Why are homeowners in foreclosure staying put?
More lenders are allowing homeowners in default to stay in their homes longer. Some are even negotiating special arrangements with them, such as the lender paying the home insurance if the homeowner pays the utility costs. Surprising, right?! Why the postponement? Banks simply don’t want the cost of maintaining more homes on their books anymore. Many municipalities are forcing banks to better maintain foreclosed homes, which has been adding to the costs. That makes the short-term a bit more expensive, but in the long-term it will help stabilize property values. By the end of January, more than 644,458 homes were under bank ownership; and now about 710,725 are in the foreclosure process, waiting to add to that number. Typically, under these circumstances, the banks would cover the cost of maintenance, upkeep and property taxes by just reselling the property, but in these desperate times banks are resorting to somewhat desperate measures. Because property values have come down over the past few years, banks are having trouble recouping all of these costs when they resell the property…if they can resell it! In 2007, the average national time it took to complete a foreclosure was four months. By the end of 2011, that stretched to a whole year. In Florida, the slowdown is even more pronounced, where defaulting homeowners often stay put for more than TWO YEARS!!!! A recent Florida initiative that failed was HB 213/SB 1890 Rep. Kathleen Passidomo (R-Naples) and Sen. Jack Latvala (R-St. Petersburg), which sought to speed up Florida’s judicial foreclosure process. The bills also contained language to reduce the amount of time lenders have to request a deficiency decree from five years to one. For now, everyone just keeps waiting…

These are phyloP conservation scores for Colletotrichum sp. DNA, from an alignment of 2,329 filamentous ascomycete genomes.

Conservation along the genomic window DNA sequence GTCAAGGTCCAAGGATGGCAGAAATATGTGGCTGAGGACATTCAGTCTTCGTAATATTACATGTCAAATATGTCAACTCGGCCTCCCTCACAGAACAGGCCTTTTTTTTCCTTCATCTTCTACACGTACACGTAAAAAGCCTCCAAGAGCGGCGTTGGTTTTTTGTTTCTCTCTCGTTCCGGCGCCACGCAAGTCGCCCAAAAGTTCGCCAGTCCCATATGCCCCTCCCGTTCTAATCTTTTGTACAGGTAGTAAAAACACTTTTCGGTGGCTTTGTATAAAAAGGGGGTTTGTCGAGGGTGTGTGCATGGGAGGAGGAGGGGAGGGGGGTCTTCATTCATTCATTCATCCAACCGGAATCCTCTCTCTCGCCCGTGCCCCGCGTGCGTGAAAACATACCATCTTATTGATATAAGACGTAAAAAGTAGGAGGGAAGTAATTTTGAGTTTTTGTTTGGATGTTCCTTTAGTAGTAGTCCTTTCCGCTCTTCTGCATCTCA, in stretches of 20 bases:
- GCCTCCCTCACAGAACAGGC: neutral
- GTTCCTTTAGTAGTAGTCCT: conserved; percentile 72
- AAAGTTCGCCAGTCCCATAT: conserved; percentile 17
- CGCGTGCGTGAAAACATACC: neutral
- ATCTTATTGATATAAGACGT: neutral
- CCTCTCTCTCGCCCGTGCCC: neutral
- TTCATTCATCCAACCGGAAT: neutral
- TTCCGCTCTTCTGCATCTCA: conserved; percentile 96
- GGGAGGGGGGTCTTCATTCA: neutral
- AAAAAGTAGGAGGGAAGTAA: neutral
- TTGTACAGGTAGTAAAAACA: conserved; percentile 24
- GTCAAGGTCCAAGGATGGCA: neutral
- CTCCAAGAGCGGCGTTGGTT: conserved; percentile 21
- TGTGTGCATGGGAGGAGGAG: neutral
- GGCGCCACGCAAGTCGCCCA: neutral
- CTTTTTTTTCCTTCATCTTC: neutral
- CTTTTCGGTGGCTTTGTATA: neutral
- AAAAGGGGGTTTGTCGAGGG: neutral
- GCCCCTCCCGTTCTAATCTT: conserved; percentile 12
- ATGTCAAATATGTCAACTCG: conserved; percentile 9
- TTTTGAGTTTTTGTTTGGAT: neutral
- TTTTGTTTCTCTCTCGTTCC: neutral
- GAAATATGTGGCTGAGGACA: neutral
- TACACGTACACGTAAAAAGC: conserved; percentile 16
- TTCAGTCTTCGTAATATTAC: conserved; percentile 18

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Posted on May 3, 2012, in Real Estate and tagged Bill, Default, Florida Initiative, Foreclosure, HB 213/SB 1890, http://www.kristenpell.com/idx/index.php, Kathleen Passidomo, Kristen Pell, Lender, Real Estate Biz, Seller, Senator Jack Latvala, SWFL Real Estate, Utility Cost. Bookmark the permalink. Leave a comment.